This is the most frequent kind of burr grinder. Conical burr grinders are found in the majority of types available on the market, particularly in the finest grind and brew coffee machines.

Ridges crushed me.Two cone-shaped rings sit within each other in the inner workings of these grinders. Coffee beans are sucked down between the burrs and ground.


  • Quiet to operate.
  • Produce minimal heat.
  • More affordable than flat burr grinders.
  • Easy to clean, with minimal maintenance needed.
  • Give that classic espresso taste and quality.


  • Bimodal Distribution refers to the production of two distinct sizes of grounds at the microscopic level.
  • There’s just so much you can do with your espresso.

Flat Burr Grinders

Flat burr grinders likewise contain two rings, but they are donut-shaped and rest horizontal to the ground, one facing up and one facing down. Small teeth on the edges of the flat discs grind the beans.


  • Unimodal Distribution with consistent ground size at the microscopic level.
  • Higher extraction percentage.
  • The capacity to experiment and make a variety of flavored espresso.


  • Get clogged up easily and require cleaning often.
  • The larger and faster motor produces more heat.
  • Noisy to operate.
  • Flat burrs generate static electricity, causing coffee grounds to cling and generating even more mess to clean up.
  • More expensive.

Blade Coffee Grinders

Those searching for the most cost-effective solution choose a blade grinder.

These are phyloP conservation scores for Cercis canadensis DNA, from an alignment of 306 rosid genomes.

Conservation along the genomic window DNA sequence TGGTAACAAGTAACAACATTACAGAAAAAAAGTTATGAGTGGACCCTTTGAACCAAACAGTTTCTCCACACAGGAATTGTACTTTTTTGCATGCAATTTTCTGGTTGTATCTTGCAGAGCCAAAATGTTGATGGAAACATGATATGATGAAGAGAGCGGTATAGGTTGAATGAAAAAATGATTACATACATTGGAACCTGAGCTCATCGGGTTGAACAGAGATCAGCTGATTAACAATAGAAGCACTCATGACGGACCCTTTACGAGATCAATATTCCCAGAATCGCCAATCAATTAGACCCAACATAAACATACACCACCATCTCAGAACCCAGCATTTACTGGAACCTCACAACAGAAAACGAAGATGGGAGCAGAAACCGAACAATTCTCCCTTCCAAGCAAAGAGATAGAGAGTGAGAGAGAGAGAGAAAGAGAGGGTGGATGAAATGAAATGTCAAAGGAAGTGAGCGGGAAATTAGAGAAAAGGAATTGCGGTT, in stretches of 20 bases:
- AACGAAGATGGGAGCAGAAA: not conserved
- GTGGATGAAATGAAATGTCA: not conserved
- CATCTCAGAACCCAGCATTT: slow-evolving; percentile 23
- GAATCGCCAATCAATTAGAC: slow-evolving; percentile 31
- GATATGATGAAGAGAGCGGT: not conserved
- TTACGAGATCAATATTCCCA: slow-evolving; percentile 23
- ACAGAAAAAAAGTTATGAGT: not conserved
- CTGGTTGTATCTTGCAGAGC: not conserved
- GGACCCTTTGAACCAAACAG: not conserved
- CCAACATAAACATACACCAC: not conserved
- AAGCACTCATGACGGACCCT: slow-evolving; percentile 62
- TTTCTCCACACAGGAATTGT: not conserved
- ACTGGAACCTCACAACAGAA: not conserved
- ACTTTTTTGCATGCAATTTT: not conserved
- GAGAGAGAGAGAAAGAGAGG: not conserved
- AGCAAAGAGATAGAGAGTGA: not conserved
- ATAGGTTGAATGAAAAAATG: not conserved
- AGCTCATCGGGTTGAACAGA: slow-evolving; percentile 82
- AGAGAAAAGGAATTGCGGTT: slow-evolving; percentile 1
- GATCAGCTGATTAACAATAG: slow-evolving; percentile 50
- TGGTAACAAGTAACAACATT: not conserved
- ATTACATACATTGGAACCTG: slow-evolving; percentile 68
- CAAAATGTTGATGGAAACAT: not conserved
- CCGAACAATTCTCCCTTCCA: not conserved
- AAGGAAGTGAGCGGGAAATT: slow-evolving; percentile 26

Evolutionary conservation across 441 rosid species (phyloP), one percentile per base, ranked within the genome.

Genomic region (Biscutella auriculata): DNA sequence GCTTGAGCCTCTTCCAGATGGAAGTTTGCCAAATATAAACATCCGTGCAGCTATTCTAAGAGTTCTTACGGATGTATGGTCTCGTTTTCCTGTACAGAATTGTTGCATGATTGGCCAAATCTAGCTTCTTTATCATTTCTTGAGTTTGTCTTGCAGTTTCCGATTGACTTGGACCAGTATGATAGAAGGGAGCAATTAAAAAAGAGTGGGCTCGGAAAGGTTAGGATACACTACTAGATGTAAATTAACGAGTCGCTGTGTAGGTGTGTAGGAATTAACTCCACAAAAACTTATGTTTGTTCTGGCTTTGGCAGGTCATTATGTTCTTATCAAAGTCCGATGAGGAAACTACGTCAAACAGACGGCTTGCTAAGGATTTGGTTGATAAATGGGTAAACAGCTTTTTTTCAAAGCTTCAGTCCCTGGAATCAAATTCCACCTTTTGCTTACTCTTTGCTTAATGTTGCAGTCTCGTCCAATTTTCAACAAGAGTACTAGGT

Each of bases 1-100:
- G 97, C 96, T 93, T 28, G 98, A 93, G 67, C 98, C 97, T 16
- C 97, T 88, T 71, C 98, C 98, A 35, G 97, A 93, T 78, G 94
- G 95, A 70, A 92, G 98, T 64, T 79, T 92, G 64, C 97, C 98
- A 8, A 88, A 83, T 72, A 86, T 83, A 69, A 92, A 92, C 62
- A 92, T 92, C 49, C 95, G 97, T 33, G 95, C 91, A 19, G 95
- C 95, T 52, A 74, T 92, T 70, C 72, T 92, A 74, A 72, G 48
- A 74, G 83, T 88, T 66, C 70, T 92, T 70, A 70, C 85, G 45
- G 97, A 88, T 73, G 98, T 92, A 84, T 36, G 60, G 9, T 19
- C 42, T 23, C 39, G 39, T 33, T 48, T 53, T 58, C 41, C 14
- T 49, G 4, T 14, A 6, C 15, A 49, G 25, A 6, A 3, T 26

Consider your blade grinder to be similar to a standard kitchen blender. In this kind of grinder, a blade at the bottom of a chamber slices up the beans as it rotates. The finer and hotter the grinds get as the grinder runs longer.

The disadvantage is that the resultant texture is uneven, resulting in lesser quality grounds. The increased heat created by the high friction of this kind of grinder warms the coffee, which might have a detrimental impact on the flavor.

Blade grinders, without getting too scientific, create bigger boulders and smaller particles. Boulders take longer to extract than fines, resulting in a mixture of over-extracted and under-extracted coffee. This is not the taste you should be going for.


  • Easy to clean.
  • Compact design, can save you some kitchen space.
  • Typically easy to use and convenient one-button operation.
  • These are simple to get in almost any kitchen or grocery shop.
  • Low cost.


  • Produce inconsistent grinds, resulting in poorer coffee.
  • Not long-lasting In general, if something is inexpensive to acquire, it is likely to be crudely produced and not built to endure.
  • Heats up the grounds.
  • Very little fine control over grind size.
  • More likely to give coffee a static charge, causing it to adhere to everything and make a mess.

Which Is Better?

Although a blade grinder can save you money in the near term, you will be sacrificing excellent coffee. Blade grinders, in general, do not last long, therefore you will have to replace them often.

We believe it is wiser to save your money and get a conical burr grinder. You’ll be astonished at how much better your final cup of coffee tastes after switching from a blade to a burr grinder.